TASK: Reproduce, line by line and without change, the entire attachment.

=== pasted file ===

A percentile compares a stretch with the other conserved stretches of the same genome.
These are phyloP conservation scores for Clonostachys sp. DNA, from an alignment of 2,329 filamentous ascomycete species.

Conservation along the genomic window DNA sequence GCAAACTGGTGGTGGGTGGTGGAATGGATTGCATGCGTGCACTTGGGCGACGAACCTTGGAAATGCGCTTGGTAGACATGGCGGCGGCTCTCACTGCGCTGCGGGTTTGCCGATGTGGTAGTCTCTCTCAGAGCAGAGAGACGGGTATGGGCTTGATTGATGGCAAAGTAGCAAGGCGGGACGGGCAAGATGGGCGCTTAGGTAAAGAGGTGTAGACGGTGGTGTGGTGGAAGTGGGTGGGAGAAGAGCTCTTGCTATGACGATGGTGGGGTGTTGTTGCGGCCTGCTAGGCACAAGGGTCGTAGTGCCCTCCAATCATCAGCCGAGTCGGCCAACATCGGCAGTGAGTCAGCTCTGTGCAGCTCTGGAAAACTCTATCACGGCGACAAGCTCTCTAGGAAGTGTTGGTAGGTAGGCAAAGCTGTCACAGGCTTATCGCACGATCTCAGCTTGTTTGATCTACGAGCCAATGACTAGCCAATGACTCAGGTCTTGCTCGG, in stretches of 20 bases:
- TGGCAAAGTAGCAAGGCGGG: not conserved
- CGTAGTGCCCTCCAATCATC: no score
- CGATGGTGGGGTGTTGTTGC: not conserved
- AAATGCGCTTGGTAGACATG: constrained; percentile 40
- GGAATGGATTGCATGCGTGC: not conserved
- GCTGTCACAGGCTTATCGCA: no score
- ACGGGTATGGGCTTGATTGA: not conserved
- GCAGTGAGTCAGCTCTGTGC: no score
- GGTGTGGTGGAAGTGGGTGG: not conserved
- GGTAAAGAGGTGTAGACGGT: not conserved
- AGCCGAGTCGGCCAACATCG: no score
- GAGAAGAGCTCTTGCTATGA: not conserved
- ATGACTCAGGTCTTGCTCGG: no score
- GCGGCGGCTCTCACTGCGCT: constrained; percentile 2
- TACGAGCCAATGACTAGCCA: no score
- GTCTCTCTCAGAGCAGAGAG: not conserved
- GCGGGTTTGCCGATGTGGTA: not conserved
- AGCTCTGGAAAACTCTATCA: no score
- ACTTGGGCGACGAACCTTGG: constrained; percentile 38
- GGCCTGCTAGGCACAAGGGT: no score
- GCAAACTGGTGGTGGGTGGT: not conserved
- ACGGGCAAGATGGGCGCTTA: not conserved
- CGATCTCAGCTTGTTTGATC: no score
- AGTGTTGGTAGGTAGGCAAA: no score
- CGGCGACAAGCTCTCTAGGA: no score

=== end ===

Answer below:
A percentile compares a stretch with the other conserved stretches of the same genome.
These are phyloP conservation scores for Clonostachys sp. DNA, from an alignment of 2,329 filamentous ascomycete species.

Conservation along the genomic window DNA sequence GCAAACTGGTGGTGGGTGGTGGAATGGATTGCATGCGTGCACTTGGGCGACGAACCTTGGAAATGCGCTTGGTAGACATGGCGGCGGCTCTCACTGCGCTGCGGGTTTGCCGATGTGGTAGTCTCTCTCAGAGCAGAGAGACGGGTATGGGCTTGATTGATGGCAAAGTAGCAAGGCGGGACGGGCAAGATGGGCGCTTAGGTAAAGAGGTGTAGACGGTGGTGTGGTGGAAGTGGGTGGGAGAAGAGCTCTTGCTATGACGATGGTGGGGTGTTGTTGCGGCCTGCTAGGCACAAGGGTCGTAGTGCCCTCCAATCATCAGCCGAGTCGGCCAACATCGGCAGTGAGTCAGCTCTGTGCAGCTCTGGAAAACTCTATCACGGCGACAAGCTCTCTAGGAAGTGTTGGTAGGTAGGCAAAGCTGTCACAGGCTTATCGCACGATCTCAGCTTGTTTGATCTACGAGCCAATGACTAGCCAATGACTCAGGTCTTGCTCGG, in stretches of 20 bases:
- TGGCAAAGTAGCAAGGCGGG: not conserved
- CGTAGTGCCCTCCAATCATC: no score
- CGATGGTGGGGTGTTGTTGC: not conserved
- AAATGCGCTTGGTAGACATG: constrained; percentile 40
- GGAATGGATTGCATGCGTGC: not conserved
- GCTGTCACAGGCTTATCGCA: no score
- ACGGGTATGGGCTTGATTGA: not conserved
- GCAGTGAGTCAGCTCTGTGC: no score
- GGTGTGGTGGAAGTGGGTGG: not conserved
- GGTAAAGAGGTGTAGACGGT: not conserved
- AGCCGAGTCGGCCAACATCG: no score
- GAGAAGAGCTCTTGCTATGA: not conserved
- ATGACTCAGGTCTTGCTCGG: no score
- GCGGCGGCTCTCACTGCGCT: constrained; percentile 2
- TACGAGCCAATGACTAGCCA: no score
- GTCTCTCTCAGAGCAGAGAG: not conserved
- GCGGGTTTGCCGATGTGGTA: not conserved
- AGCTCTGGAAAACTCTATCA: no score
- ACTTGGGCGACGAACCTTGG: constrained; percentile 38
- GGCCTGCTAGGCACAAGGGT: no score
- GCAAACTGGTGGTGGGTGGT: not conserved
- ACGGGCAAGATGGGCGCTTA: not conserved
- CGATCTCAGCTTGTTTGATC: no score
- AGTGTTGGTAGGTAGGCAAA: no score
- CGGCGACAAGCTCTCTAGGA: no score